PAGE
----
Top schools spare no expense for elite athletes
Hamilton schools are spending huge amounts of money on facilities and programmes to cater for elite athletes.
St Peter's School, Hamilton Boys' High School and St Paul's Collegiate all have programmes to develop their top young athletes using the best coaches and the best facilities in the region.
While the schools say they are not competing for young athletes, and there are strict rules against recruiting talent, the development of their sports programmes has not gone unnoticed.
St Peter's possesses some of the best sports facilities of any school in New Zealand.
It has a driving range, a pool, a hockey turf, and now there's a world class velodrome on its doorstep.
St Paul's is new to the high performance party, but is eager to catch up with strong coaching at all levels to nurture talent.
Hamilton Boys' High School has a history of successful sports teams.
Its rugby team are world champions, and the hockey team are national champs.
Boys' High elite sport manager Sean Botherway said he believes his school has the best human resources of any school in the region.
"I guess that means the coaching quality, the people we have in our sports, they're the main focus we have had in building a strong sports programme," Botherway said.
"St Peter's quite obviously have the best physical resources of any school in the region, maybe the country.
"That's why we've focused on our coaching, on our management. But it's also why we're trying to catch up on the physical aspects."
To catch up, the school is planning a $35 million sporting complex to be built in three stages.
The first stage will be to build a new hockey turf and tennis courts and redevelopment of the school's existing swimming pool.
It is hoped the project will begin later this year, and will eventually include an artificial football turf, water-polo pool, indoor hockey facilities, cricket nets, a sprint training track, multi-use warm-up turf and administration facilities including shared and community clubrooms.
"Obviously, we have the best hockey team in the country but no hockey turf," Botherway said.
"So we want to develop our facilities and cater for that, but the coaching and the pathway we have is really important."
For St Peter's School the facilities are already in place, and the focus is on developing their students' potential.
Sports manager Amigene Metcalfe said year 9 and 10 students can take part in a subject called the elite athletes course, which teaches students all they need to know about being an elite athlete.
"It's limited to students who are achieving at a regional level or higher, and have the ability or work ethic or drive to go higher," Metcalfe said.
"It's pretty general, but it covers high performance sport across the board. It's aimed at those top performers at junior level."
St Peter's has also set up a performance excellence programme, which sees the school help manage the work load of elite athletes performing at a national level.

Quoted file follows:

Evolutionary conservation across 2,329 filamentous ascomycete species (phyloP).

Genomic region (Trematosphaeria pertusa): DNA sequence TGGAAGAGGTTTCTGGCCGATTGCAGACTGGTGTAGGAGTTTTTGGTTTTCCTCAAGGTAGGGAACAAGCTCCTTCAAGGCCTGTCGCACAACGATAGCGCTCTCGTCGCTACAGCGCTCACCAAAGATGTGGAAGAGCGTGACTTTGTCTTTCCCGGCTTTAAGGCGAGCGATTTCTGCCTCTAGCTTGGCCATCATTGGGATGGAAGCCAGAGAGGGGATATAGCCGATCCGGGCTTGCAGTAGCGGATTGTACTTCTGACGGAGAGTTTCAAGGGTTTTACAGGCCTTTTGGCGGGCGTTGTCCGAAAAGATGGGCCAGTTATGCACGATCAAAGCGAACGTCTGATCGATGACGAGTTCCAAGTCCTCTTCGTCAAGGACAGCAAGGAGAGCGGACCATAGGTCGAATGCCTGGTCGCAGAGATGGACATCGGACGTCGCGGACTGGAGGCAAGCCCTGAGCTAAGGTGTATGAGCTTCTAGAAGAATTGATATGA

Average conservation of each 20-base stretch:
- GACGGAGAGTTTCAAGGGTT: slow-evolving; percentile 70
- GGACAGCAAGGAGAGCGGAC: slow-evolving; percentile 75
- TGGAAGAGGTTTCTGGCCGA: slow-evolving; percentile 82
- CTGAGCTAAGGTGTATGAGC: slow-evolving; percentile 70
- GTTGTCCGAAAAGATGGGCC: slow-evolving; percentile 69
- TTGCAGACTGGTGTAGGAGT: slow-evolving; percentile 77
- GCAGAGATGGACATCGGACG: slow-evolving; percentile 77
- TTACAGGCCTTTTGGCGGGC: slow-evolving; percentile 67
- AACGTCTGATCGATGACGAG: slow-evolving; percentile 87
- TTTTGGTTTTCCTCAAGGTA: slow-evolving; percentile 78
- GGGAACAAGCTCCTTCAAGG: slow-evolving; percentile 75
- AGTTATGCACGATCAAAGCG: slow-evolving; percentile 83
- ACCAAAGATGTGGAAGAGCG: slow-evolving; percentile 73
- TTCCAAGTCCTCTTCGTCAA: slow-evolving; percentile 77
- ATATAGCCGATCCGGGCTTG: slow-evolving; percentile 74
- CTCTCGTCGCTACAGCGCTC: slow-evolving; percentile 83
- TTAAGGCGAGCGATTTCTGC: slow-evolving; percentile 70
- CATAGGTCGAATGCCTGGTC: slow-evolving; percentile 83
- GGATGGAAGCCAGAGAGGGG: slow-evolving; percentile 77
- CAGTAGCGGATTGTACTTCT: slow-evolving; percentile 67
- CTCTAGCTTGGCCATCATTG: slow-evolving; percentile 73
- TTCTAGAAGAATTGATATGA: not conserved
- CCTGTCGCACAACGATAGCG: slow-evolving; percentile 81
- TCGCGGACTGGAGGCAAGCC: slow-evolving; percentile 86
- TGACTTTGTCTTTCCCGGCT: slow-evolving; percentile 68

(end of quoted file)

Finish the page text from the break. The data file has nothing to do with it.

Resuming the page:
Students must have won a national medal or represent New Zealand to be invited onto the programme.
"It's just a support system around them," Metcalfe said.
"It brings together all aspects of their schooling, bringing together the school deans, their coaches, the families, and they develop a calendar and a plan about when the pressure points will be.
"It relieves a bit of the stress of juggling it all."
St Paul's Collegiate principal Grant Lander said their newly launched high performance programme is aimed at developing current students.
The early focus has been on improved coaching across all codes, from junior level up to their top sports teams.
"For us, we're a big boarding school, with 286 boarders, and over the next two years it will grow to about 340.
"We want to be able to offer those students coming from areas outside the Hamilton area a high quality experience.
"That's not just sport, but academic and artistic as well. It's the reality of secondary schooling in the 21st century.
"You have to offer high quality arts programmes, you have to offer high quality sports programmes, and you have to offer high quality academic programmes."
Schools are not allowed to recruit or head hunt athletes in New Zealand although there are often rumours that it is occurring.
Each of the schools offer a limited number of scholarships for top athletes, but only enrolled students can apply.
The schools all said there is pride in the success of other schools in the region, as Waikato makes a name as the place to be for high performance athletes. "For us, it's great to have teams like Boys' High just down the road," Lander said.
"We played their hockey team the other night and drew 1-1. It gives you a huge boost to draw with national champions."
The sporting success is by no means restricted to the schools mentioned, with Hamilton Girls' High School boasting several top athletes and sports teams.
Waikato Diocesan School also has a strong sporting presence in Hamilton.
"I think Waikato as a region is getting stronger and stronger," Metcalfe said.
"It can only be good for our high schools. It's certainly something we didn't have when I was growing up, so I think it's great."